Cochlear implantation in late-implanted adults with prelingual deafness

Tova Most*, Hadas Shrem, Ilana Duvdevani

*Corresponding author for this work

Research output: Contribution to journalArticlepeer-review


Purpose: The purpose of this study was to examine the effect of cochlear implantation (CI) on prelingually deafened participants who were implanted as adults. The effect of the CI was examined with regard to the following variables: communication, family, social skills, education, and work satisfaction with one's life, loneliness, and self-esteem. Materials and methods: Thirty-eight adults participated. Four self-report questionnaires were used at 2 points in time: before and after CI. Results: The research findings show significant differences in the reports of most variables before and after implantation. The participants felt better with regard to communication, social skills, education, and work and satisfaction with one's life after implantation in comparison to their feelings before implantation. Furthermore, they felt less lonely after implantation. However, there were no significant differences before and after implantation regarding their feelings within the family and regarding their self-esteem. Conclusions: The results demonstrated the need to evaluate the benefits resulting from the CI not only with traditional clinical measures but with additional measures as well. Furthermore, they demonstrated the benefit of the CI on the positive psychosociological implications of prelingually deafened adults.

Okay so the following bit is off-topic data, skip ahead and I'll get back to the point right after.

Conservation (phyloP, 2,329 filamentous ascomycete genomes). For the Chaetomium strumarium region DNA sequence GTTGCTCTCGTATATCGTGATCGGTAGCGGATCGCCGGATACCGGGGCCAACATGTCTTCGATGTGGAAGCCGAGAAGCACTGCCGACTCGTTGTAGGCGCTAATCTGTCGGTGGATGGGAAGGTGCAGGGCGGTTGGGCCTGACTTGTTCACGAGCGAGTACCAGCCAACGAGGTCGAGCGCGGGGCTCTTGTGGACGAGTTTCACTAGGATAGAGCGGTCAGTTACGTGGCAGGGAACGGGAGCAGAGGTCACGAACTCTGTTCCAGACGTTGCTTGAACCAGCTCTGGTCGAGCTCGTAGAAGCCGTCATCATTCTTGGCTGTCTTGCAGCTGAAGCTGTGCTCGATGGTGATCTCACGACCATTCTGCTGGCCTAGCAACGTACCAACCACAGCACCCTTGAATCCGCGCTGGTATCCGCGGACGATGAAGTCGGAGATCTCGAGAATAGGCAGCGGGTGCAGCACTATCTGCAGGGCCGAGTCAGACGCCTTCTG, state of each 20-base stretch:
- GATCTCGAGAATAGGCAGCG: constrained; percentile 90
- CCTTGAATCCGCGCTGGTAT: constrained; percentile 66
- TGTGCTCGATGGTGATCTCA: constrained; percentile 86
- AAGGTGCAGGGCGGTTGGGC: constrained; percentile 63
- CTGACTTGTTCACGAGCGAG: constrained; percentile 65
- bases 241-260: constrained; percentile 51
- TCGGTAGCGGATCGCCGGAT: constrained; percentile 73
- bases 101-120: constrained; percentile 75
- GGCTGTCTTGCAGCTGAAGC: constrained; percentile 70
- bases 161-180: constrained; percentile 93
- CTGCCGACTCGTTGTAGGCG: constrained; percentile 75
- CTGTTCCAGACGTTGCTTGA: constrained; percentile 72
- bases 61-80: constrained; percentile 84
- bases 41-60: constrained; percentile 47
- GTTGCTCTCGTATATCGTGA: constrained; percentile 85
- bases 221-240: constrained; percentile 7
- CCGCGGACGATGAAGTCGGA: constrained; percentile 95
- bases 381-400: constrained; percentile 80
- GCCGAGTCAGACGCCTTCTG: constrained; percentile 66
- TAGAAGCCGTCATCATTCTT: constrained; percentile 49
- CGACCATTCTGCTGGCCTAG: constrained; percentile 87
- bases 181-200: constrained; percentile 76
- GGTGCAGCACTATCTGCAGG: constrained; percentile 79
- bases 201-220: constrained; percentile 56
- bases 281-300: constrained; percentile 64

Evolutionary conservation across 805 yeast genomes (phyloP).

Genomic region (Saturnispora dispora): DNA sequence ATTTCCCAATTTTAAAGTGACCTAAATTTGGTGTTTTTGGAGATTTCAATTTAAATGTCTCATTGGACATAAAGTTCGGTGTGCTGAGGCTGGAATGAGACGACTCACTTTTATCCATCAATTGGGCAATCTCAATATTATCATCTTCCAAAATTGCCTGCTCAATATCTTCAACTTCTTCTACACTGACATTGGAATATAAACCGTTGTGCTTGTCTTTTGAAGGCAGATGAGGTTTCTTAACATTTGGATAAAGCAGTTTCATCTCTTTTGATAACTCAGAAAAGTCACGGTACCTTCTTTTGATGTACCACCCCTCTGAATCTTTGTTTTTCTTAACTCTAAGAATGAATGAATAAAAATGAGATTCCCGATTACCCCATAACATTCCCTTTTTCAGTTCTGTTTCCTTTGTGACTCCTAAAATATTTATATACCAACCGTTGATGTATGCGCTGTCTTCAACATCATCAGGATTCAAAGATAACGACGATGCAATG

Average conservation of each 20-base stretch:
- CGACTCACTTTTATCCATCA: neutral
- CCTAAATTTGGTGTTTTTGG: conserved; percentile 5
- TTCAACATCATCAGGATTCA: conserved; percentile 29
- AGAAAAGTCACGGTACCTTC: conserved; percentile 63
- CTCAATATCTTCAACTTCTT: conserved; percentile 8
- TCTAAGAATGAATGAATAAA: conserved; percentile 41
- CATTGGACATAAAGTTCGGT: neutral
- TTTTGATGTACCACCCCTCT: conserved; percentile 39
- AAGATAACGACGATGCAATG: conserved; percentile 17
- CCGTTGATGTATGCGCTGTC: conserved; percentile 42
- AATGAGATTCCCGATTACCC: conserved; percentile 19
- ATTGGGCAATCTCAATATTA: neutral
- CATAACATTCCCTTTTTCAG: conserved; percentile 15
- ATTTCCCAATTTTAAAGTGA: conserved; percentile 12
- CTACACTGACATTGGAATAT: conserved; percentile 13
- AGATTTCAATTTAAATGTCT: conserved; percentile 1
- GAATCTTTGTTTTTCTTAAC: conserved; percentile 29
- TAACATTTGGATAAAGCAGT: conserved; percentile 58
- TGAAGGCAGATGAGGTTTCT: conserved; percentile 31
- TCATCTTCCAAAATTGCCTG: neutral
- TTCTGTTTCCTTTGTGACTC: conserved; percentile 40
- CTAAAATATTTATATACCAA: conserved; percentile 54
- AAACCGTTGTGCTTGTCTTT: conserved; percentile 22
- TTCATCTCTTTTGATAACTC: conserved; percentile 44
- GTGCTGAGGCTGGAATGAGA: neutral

Original languageEnglish
Pages (from-to)418-423
Number of pages6
JournalAmerican Journal of Otolaryngology - Head and Neck Medicine and Surgery
Issue number6
StatePublished - Nov 2010


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